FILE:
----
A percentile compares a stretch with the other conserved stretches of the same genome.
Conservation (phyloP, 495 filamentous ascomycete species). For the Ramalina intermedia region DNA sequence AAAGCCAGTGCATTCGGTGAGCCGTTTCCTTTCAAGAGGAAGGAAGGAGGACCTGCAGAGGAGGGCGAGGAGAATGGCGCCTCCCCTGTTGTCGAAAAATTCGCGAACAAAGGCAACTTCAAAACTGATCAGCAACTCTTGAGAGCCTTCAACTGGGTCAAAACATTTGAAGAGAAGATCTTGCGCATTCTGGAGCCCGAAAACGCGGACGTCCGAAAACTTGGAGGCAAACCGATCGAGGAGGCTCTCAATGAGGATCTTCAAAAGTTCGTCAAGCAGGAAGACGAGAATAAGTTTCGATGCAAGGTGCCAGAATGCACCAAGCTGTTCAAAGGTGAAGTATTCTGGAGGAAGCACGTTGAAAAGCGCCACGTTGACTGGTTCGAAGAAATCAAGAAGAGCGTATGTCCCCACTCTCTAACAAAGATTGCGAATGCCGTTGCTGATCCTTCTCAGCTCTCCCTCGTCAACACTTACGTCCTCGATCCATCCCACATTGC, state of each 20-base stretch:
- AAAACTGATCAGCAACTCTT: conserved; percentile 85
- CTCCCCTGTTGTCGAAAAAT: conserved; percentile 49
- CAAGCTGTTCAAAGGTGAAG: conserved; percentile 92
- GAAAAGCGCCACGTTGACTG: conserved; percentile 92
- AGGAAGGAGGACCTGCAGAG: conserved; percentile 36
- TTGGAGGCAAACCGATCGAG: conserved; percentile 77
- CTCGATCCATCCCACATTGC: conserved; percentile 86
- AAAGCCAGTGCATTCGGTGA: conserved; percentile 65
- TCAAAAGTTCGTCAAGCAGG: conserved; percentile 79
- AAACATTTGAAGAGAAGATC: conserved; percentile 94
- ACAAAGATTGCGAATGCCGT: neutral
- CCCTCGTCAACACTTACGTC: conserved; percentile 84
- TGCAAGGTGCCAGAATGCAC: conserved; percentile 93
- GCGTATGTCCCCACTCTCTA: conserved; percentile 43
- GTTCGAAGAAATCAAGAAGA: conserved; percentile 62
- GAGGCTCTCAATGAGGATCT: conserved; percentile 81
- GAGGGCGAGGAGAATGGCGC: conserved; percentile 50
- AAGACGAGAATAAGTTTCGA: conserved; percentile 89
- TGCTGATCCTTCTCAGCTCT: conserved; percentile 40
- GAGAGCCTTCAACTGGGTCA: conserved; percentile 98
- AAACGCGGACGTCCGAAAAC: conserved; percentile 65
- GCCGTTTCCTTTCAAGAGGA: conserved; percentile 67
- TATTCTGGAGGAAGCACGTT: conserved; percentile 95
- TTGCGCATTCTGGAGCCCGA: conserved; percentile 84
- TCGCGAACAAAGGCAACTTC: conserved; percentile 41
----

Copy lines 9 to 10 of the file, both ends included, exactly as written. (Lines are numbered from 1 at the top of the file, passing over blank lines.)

- CTCGATCCATCCCACATTGC: conserved; percentile 86
- AAAGCCAGTGCATTCGGTGA: conserved; percentile 65